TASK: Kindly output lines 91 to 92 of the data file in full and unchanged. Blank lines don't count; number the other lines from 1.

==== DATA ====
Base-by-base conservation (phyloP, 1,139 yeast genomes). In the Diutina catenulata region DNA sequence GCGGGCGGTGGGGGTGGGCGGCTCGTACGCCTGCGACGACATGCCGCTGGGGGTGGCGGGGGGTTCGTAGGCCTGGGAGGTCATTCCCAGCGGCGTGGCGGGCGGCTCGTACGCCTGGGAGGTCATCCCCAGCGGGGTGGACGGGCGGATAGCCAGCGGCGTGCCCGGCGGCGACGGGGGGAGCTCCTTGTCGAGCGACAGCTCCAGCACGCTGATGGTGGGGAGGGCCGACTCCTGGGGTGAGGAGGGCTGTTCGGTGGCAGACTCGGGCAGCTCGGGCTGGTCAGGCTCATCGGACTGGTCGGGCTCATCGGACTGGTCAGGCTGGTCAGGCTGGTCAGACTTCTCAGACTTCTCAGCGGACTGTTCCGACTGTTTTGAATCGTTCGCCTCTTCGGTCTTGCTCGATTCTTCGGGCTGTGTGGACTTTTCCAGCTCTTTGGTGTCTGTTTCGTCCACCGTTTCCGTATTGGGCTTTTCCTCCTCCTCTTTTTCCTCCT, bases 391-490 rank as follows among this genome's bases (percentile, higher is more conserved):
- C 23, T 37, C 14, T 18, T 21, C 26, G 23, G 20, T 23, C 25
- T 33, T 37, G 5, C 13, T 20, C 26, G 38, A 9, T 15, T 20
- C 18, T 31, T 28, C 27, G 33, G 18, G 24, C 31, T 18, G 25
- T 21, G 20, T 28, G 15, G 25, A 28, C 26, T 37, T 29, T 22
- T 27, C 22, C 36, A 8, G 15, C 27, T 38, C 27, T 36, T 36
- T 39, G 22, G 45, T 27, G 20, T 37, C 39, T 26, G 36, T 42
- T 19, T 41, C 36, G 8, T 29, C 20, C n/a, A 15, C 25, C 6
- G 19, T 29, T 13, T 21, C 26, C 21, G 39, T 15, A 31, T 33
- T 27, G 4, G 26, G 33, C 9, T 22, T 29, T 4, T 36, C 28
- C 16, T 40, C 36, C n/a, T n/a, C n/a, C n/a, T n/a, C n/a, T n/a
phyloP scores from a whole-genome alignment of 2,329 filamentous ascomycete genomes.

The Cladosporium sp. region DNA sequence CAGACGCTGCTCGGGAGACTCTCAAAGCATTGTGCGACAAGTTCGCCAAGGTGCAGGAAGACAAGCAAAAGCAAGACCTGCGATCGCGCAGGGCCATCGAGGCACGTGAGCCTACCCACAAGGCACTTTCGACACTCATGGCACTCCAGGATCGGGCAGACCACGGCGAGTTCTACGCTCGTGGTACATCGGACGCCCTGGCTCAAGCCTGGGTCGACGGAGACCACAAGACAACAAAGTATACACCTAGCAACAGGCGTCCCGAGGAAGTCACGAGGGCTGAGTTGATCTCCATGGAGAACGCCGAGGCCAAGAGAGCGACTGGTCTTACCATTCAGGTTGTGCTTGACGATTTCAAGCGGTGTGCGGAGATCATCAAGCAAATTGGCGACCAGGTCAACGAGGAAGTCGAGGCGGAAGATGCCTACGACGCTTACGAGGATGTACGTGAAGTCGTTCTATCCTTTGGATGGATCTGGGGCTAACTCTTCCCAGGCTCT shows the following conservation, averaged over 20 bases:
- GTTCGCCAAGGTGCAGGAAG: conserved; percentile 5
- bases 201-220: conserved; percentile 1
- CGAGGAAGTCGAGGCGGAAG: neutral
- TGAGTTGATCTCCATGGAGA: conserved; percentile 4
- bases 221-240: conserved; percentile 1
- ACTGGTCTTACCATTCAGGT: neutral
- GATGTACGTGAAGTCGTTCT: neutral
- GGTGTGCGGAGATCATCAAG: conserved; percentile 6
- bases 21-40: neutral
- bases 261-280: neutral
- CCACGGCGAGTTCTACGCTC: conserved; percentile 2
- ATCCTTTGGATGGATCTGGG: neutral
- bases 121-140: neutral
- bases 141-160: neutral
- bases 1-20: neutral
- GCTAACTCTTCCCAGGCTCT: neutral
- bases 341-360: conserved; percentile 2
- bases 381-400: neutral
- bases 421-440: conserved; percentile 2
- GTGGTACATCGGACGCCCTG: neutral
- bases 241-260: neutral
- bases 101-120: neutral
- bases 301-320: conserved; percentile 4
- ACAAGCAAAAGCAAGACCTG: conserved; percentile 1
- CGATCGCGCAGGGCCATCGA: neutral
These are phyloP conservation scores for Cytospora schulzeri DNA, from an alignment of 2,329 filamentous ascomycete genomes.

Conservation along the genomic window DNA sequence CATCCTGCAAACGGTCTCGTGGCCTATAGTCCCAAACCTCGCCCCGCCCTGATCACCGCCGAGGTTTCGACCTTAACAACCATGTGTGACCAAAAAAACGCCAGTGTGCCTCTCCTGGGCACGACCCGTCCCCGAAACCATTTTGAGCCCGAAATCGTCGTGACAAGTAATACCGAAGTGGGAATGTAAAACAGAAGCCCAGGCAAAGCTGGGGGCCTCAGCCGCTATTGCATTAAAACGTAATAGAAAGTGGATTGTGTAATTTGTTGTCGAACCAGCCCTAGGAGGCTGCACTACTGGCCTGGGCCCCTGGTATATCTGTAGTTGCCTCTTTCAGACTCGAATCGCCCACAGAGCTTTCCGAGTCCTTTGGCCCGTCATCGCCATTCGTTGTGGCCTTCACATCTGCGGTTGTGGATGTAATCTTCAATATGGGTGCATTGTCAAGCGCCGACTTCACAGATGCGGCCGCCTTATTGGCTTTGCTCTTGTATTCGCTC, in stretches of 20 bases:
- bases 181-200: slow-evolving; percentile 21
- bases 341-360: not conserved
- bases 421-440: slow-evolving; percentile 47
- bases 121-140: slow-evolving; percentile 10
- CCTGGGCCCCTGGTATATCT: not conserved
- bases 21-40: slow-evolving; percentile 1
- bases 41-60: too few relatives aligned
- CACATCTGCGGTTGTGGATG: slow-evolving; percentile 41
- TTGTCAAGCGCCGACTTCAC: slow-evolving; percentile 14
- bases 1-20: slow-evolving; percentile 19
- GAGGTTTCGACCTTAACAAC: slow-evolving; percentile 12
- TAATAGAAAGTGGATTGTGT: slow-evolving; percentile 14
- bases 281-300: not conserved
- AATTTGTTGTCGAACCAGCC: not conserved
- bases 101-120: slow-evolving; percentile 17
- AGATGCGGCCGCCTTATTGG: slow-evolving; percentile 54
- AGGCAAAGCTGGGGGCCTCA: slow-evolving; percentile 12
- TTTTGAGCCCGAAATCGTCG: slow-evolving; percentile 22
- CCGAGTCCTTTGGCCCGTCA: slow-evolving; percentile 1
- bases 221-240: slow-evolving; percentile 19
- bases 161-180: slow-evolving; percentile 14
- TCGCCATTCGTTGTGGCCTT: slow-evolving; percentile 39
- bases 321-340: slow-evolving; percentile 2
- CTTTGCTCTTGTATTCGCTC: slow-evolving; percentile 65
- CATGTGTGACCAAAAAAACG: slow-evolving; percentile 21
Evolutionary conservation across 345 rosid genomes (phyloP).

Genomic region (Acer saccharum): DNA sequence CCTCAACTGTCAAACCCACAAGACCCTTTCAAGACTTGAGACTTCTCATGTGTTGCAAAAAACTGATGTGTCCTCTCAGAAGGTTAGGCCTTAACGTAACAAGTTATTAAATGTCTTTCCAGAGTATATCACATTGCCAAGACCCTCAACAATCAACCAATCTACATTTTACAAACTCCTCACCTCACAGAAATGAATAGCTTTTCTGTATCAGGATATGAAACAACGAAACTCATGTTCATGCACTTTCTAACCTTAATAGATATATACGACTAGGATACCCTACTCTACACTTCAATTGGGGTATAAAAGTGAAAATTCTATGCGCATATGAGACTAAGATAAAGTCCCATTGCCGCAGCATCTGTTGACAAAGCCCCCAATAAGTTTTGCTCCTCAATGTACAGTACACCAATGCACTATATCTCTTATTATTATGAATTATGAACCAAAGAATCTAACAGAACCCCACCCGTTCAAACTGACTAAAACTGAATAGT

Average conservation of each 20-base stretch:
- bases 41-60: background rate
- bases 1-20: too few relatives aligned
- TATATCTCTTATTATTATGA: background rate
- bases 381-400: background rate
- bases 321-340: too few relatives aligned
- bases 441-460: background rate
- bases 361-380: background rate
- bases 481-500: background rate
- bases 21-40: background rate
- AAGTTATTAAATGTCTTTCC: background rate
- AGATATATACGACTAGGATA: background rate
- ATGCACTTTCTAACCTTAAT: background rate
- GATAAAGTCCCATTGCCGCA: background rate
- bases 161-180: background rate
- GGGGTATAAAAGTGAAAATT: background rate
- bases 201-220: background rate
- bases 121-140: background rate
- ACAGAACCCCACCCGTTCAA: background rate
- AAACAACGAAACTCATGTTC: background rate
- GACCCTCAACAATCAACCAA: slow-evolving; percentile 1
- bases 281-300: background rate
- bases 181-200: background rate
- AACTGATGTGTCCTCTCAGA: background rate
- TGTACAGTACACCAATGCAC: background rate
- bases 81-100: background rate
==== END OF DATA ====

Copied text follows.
- AACTGATGTGTCCTCTCAGA: background rate
- TGTACAGTACACCAATGCAC: background rate